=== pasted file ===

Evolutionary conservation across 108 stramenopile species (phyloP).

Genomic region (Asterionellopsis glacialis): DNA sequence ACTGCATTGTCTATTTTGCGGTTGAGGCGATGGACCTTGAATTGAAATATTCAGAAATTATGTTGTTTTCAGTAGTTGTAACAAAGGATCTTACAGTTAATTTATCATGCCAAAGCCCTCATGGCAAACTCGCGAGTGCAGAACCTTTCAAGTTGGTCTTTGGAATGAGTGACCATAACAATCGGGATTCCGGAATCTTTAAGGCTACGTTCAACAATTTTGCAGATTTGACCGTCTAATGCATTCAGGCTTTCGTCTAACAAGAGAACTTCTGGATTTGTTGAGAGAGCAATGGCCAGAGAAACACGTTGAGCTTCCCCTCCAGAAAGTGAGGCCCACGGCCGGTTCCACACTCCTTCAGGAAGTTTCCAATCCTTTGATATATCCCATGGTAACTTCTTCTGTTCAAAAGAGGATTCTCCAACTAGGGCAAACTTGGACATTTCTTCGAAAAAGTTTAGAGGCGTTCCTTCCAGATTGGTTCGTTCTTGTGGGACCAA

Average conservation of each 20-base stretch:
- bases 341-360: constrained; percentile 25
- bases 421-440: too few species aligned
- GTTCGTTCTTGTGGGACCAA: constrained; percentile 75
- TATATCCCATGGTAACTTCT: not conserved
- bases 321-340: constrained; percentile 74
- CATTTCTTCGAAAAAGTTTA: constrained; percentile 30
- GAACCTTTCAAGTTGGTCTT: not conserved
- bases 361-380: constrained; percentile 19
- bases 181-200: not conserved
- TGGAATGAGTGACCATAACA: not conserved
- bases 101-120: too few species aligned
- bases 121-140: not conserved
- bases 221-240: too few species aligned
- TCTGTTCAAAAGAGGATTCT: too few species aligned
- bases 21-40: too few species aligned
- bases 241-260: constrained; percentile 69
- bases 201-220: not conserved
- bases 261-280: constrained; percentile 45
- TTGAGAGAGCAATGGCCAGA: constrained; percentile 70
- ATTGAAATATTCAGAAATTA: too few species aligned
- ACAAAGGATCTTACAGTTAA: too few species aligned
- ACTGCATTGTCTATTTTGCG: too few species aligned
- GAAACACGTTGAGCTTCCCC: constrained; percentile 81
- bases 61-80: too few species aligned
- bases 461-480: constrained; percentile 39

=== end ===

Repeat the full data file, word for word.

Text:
Evolutionary conservation across 108 stramenopile species (phyloP).

Genomic region (Asterionellopsis glacialis): DNA sequence ACTGCATTGTCTATTTTGCGGTTGAGGCGATGGACCTTGAATTGAAATATTCAGAAATTATGTTGTTTTCAGTAGTTGTAACAAAGGATCTTACAGTTAATTTATCATGCCAAAGCCCTCATGGCAAACTCGCGAGTGCAGAACCTTTCAAGTTGGTCTTTGGAATGAGTGACCATAACAATCGGGATTCCGGAATCTTTAAGGCTACGTTCAACAATTTTGCAGATTTGACCGTCTAATGCATTCAGGCTTTCGTCTAACAAGAGAACTTCTGGATTTGTTGAGAGAGCAATGGCCAGAGAAACACGTTGAGCTTCCCCTCCAGAAAGTGAGGCCCACGGCCGGTTCCACACTCCTTCAGGAAGTTTCCAATCCTTTGATATATCCCATGGTAACTTCTTCTGTTCAAAAGAGGATTCTCCAACTAGGGCAAACTTGGACATTTCTTCGAAAAAGTTTAGAGGCGTTCCTTCCAGATTGGTTCGTTCTTGTGGGACCAA

Average conservation of each 20-base stretch:
- bases 341-360: constrained; percentile 25
- bases 421-440: too few species aligned
- GTTCGTTCTTGTGGGACCAA: constrained; percentile 75
- TATATCCCATGGTAACTTCT: not conserved
- bases 321-340: constrained; percentile 74
- CATTTCTTCGAAAAAGTTTA: constrained; percentile 30
- GAACCTTTCAAGTTGGTCTT: not conserved
- bases 361-380: constrained; percentile 19
- bases 181-200: not conserved
- TGGAATGAGTGACCATAACA: not conserved
- bases 101-120: too few species aligned
- bases 121-140: not conserved
- bases 221-240: too few species aligned
- TCTGTTCAAAAGAGGATTCT: too few species aligned
- bases 21-40: too few species aligned
- bases 241-260: constrained; percentile 69
- bases 201-220: not conserved
- bases 261-280: constrained; percentile 45
- TTGAGAGAGCAATGGCCAGA: constrained; percentile 70
- ATTGAAATATTCAGAAATTA: too few species aligned
- ACAAAGGATCTTACAGTTAA: too few species aligned
- ACTGCATTGTCTATTTTGCG: too few species aligned
- GAAACACGTTGAGCTTCCCC: constrained; percentile 81
- bases 61-80: too few species aligned
- bases 461-480: constrained; percentile 39